Ronnie O’Sullivan is not comfortable with crowds at the Crucible for the World Snooker Championship, saying players are being used as ‘lab rats’ and suggesting they are an easy target to do so.
The World Championship begins on Friday and around 300 people will be allowed through the Crucible doors, making the Sheffield venue full to around 30% capacity.
It is one of the Government’s test events for returning crowds to live sport, with Glorious Goodwood horse racing and County Championship cricket also being used.
The difference for snooker’s centrepiece is that it is indoors, seemingly a much more hazardous environment for coronavirus, and some players are not happy to be the first one back in front of a crowd.
Anthony Hamilton, who has come through qualification to reach the Crucible, feels it is ‘ridiculous’ that players are in this situation.
‘Let’s say one person gets ill and dies from the Crucible – it’s one person who died for no reason at all, just for entertainment,’ Hamilton said after securing qualification. ‘I think it’s ridiculous.
‘On a personal front I’m high risk – I’ve got asthma so I’ve been diligent to say the least during this lockdown. I’ve been shielding, basically. I haven’t been seeing anyone.
‘I’ve been practising on my own, I’ve been washing all my food, cleaning my clothes before going in the house, all that business.
‘So to go into a room with 300 people is against the grain for me. I’m not going to be comfortable in there personally. I don’t know why anyone is going to be comfortable. Three hundred people for 17 days I think is an absolute risk. For entertainment purposes, it’s well out of proportion. I don’t think it’s a good risk at all.’
O’Sullivan agrees with the Sheriff of Pottingham and feels it has been easier for the Government to run the risk with snooker players than it would be for more high profile sports.
‘I defy anybody if they have been keeping their distance from people for four months to say, oh right, now you’ve got to go into a room full of people – unless you have got a death wish, and some people have in many ways and they just don’t care,’ said the Rocket.
‘But if you are one of these people that happens to care about your health and are taking it seriously, I totally get how he feels.
‘I would feel a bit strange walking in a room with 10 people I don’t know, and I have done. I didn’t feel comfortable.
‘So I totally respect where Anthony is coming from, and where other people are coming from – they want crowds in there, they want things back to normal. We have a choice we don’t have to go and play. We all run a bit of a risk.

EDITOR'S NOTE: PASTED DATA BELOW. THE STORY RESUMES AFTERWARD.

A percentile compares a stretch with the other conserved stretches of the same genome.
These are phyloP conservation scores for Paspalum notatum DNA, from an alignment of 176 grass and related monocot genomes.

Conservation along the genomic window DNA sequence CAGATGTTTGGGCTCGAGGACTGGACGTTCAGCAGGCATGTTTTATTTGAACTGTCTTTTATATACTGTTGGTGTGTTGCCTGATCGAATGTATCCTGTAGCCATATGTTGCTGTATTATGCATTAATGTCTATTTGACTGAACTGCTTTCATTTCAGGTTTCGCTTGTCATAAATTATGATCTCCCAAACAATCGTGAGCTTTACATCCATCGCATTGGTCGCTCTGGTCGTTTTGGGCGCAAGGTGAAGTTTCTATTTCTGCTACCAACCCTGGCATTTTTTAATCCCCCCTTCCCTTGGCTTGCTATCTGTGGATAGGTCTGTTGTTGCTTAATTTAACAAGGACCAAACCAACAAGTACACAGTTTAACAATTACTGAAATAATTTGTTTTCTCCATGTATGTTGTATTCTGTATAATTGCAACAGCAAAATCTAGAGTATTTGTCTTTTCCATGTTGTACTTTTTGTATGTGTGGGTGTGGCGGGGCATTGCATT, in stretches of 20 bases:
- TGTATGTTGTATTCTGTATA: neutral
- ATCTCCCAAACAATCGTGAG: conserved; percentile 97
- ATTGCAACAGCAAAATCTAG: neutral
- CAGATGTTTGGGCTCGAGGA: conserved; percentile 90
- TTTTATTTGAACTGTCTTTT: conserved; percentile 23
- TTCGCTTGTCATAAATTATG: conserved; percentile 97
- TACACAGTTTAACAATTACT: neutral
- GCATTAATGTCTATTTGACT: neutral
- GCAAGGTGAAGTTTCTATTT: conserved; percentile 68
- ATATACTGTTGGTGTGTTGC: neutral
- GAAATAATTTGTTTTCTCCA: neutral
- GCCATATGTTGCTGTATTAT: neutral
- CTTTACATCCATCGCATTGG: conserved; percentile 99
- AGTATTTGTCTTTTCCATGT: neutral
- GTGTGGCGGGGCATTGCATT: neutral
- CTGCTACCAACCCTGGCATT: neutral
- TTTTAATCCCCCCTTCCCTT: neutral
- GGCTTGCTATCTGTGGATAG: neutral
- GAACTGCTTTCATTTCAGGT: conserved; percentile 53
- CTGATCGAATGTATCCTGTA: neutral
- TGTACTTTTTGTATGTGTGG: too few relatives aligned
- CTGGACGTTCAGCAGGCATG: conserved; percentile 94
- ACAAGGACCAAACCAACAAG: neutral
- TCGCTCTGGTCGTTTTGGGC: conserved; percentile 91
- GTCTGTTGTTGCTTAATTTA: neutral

‘I don’t think it’s a risk worth taking. I have the option not to play but I’ve decided to play. Maybe with 5,000 fans I could see it’s a bit of an income you’re going to lose, but 200 fans, is it really?
‘Maybe they have to start doing a test on crowds at some point and I’ve heard people say they’re treating the snooker event a little bit like lab rats – you’ve got to start somewhere, start with snooker players.
‘Less insurance to pay out for Anthony Hamilton than there is for Lewis Hamilton.’
While O’Sullivan and Hamilton are of this opinion, many other players have welcomed the return of the crowd to snooker and are glad that the World Championship, the sport’s crown jewel, is not being played behind closed doors.
Last year’s semi-finalist Dave Gilbert told Metro.co.uk: ‘I think it’s brilliant, personally, I think most would. The Crucible is a very special place and it would be very strange walking into an empty arena.’
O’Sullivan, though, has had personal experience with the horror of COVID-19, which leaves him feeling that most people are not taking it seriously enough.
‘It’s not until you’ve had people close to you that have gone through it, and know someone who has died,’ said Ronnie.
‘And I’ve had nurses who I have spoken to and they say, that people have come in with Covid-19 and they think they are going to be alright and it’s not until they can’t breathe that they say “please don’t let me die”.
‘Grown men and women crying their eyes out because they can’t breathe. It’s only when something like that happens and you hear those stories that you go ‘hold on a minute, this is serious’.
‘I don’t think it has been taken seriously enough.’
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